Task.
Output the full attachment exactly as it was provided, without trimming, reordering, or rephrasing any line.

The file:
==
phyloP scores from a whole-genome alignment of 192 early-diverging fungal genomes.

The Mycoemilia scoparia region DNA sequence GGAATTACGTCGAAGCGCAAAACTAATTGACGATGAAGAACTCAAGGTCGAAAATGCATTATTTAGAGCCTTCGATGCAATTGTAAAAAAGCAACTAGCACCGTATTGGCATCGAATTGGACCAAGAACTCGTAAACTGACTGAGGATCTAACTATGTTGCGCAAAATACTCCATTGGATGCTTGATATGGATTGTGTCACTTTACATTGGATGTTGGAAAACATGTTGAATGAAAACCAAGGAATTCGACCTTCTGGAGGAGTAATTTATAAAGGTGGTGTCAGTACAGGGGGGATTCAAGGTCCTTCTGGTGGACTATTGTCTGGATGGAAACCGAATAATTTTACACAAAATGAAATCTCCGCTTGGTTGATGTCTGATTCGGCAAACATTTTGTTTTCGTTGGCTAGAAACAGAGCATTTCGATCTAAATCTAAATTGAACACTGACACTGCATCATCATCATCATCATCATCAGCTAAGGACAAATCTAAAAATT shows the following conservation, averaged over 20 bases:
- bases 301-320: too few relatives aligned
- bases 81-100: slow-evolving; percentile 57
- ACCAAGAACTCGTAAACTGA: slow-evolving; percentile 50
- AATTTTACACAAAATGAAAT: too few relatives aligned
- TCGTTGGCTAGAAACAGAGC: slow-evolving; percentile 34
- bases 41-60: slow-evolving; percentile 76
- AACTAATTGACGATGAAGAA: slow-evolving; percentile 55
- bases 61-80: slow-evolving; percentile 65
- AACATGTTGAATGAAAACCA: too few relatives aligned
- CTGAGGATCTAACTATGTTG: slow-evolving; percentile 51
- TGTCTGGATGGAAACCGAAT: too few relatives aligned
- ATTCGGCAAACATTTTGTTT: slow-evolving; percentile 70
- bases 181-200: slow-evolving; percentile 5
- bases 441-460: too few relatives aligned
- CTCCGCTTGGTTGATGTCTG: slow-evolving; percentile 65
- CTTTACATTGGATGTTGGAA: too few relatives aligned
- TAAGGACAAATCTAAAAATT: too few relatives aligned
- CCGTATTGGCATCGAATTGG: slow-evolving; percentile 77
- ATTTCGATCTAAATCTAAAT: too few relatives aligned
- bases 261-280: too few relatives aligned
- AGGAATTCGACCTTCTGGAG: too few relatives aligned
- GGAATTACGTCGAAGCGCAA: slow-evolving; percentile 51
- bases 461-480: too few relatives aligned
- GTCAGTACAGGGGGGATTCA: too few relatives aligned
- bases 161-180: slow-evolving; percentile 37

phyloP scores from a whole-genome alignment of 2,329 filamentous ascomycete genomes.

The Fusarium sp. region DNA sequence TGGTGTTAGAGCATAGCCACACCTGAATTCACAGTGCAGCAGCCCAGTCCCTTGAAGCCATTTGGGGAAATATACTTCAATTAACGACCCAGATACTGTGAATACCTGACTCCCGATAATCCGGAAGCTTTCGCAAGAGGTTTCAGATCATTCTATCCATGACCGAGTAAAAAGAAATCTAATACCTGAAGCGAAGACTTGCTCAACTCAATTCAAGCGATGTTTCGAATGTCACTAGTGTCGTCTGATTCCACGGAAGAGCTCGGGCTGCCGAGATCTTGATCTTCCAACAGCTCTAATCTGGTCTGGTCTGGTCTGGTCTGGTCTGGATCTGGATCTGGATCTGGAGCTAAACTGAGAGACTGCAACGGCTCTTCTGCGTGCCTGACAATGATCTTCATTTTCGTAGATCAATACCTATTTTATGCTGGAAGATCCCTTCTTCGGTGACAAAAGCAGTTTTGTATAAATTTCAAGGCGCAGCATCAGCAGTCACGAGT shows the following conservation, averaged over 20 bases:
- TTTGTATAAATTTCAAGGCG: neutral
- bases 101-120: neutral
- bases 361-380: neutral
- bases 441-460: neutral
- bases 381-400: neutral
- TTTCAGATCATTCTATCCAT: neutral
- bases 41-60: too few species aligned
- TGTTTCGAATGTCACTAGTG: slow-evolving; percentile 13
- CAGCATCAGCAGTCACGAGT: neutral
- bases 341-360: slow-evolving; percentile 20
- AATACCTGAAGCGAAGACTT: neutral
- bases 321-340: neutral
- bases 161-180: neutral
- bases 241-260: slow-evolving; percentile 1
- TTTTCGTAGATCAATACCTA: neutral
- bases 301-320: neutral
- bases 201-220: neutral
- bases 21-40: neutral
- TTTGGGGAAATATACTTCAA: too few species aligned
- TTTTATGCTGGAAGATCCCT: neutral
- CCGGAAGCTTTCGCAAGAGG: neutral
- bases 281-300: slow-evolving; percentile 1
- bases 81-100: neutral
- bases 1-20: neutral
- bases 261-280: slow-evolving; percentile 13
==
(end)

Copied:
phyloP scores from a whole-genome alignment of 192 early-diverging fungal genomes.

The Mycoemilia scoparia region DNA sequence GGAATTACGTCGAAGCGCAAAACTAATTGACGATGAAGAACTCAAGGTCGAAAATGCATTATTTAGAGCCTTCGATGCAATTGTAAAAAAGCAACTAGCACCGTATTGGCATCGAATTGGACCAAGAACTCGTAAACTGACTGAGGATCTAACTATGTTGCGCAAAATACTCCATTGGATGCTTGATATGGATTGTGTCACTTTACATTGGATGTTGGAAAACATGTTGAATGAAAACCAAGGAATTCGACCTTCTGGAGGAGTAATTTATAAAGGTGGTGTCAGTACAGGGGGGATTCAAGGTCCTTCTGGTGGACTATTGTCTGGATGGAAACCGAATAATTTTACACAAAATGAAATCTCCGCTTGGTTGATGTCTGATTCGGCAAACATTTTGTTTTCGTTGGCTAGAAACAGAGCATTTCGATCTAAATCTAAATTGAACACTGACACTGCATCATCATCATCATCATCATCAGCTAAGGACAAATCTAAAAATT shows the following conservation, averaged over 20 bases:
- bases 301-320: too few relatives aligned
- bases 81-100: slow-evolving; percentile 57
- ACCAAGAACTCGTAAACTGA: slow-evolving; percentile 50
- AATTTTACACAAAATGAAAT: too few relatives aligned
- TCGTTGGCTAGAAACAGAGC: slow-evolving; percentile 34
- bases 41-60: slow-evolving; percentile 76
- AACTAATTGACGATGAAGAA: slow-evolving; percentile 55
- bases 61-80: slow-evolving; percentile 65
- AACATGTTGAATGAAAACCA: too few relatives aligned
- CTGAGGATCTAACTATGTTG: slow-evolving; percentile 51
- TGTCTGGATGGAAACCGAAT: too few relatives aligned
- ATTCGGCAAACATTTTGTTT: slow-evolving; percentile 70
- bases 181-200: slow-evolving; percentile 5
- bases 441-460: too few relatives aligned
- CTCCGCTTGGTTGATGTCTG: slow-evolving; percentile 65
- CTTTACATTGGATGTTGGAA: too few relatives aligned
- TAAGGACAAATCTAAAAATT: too few relatives aligned
- CCGTATTGGCATCGAATTGG: slow-evolving; percentile 77
- ATTTCGATCTAAATCTAAAT: too few relatives aligned
- bases 261-280: too few relatives aligned
- AGGAATTCGACCTTCTGGAG: too few relatives aligned
- GGAATTACGTCGAAGCGCAA: slow-evolving; percentile 51
- bases 461-480: too few relatives aligned
- GTCAGTACAGGGGGGATTCA: too few relatives aligned
- bases 161-180: slow-evolving; percentile 37

phyloP scores from a whole-genome alignment of 2,329 filamentous ascomycete genomes.

The Fusarium sp. region DNA sequence TGGTGTTAGAGCATAGCCACACCTGAATTCACAGTGCAGCAGCCCAGTCCCTTGAAGCCATTTGGGGAAATATACTTCAATTAACGACCCAGATACTGTGAATACCTGACTCCCGATAATCCGGAAGCTTTCGCAAGAGGTTTCAGATCATTCTATCCATGACCGAGTAAAAAGAAATCTAATACCTGAAGCGAAGACTTGCTCAACTCAATTCAAGCGATGTTTCGAATGTCACTAGTGTCGTCTGATTCCACGGAAGAGCTCGGGCTGCCGAGATCTTGATCTTCCAACAGCTCTAATCTGGTCTGGTCTGGTCTGGTCTGGTCTGGATCTGGATCTGGATCTGGAGCTAAACTGAGAGACTGCAACGGCTCTTCTGCGTGCCTGACAATGATCTTCATTTTCGTAGATCAATACCTATTTTATGCTGGAAGATCCCTTCTTCGGTGACAAAAGCAGTTTTGTATAAATTTCAAGGCGCAGCATCAGCAGTCACGAGT shows the following conservation, averaged over 20 bases:
- TTTGTATAAATTTCAAGGCG: neutral
- bases 101-120: neutral
- bases 361-380: neutral
- bases 441-460: neutral
- bases 381-400: neutral
- TTTCAGATCATTCTATCCAT: neutral
- bases 41-60: too few species aligned
- TGTTTCGAATGTCACTAGTG: slow-evolving; percentile 13
- CAGCATCAGCAGTCACGAGT: neutral
- bases 341-360: slow-evolving; percentile 20
- AATACCTGAAGCGAAGACTT: neutral
- bases 321-340: neutral
- bases 161-180: neutral
- bases 241-260: slow-evolving; percentile 1
- TTTTCGTAGATCAATACCTA: neutral
- bases 301-320: neutral
- bases 201-220: neutral
- bases 21-40: neutral
- TTTGGGGAAATATACTTCAA: too few species aligned
- TTTTATGCTGGAAGATCCCT: neutral
- CCGGAAGCTTTCGCAAGAGG: neutral
- bases 281-300: slow-evolving; percentile 1
- bases 81-100: neutral
- bases 1-20: neutral
- bases 261-280: slow-evolving; percentile 13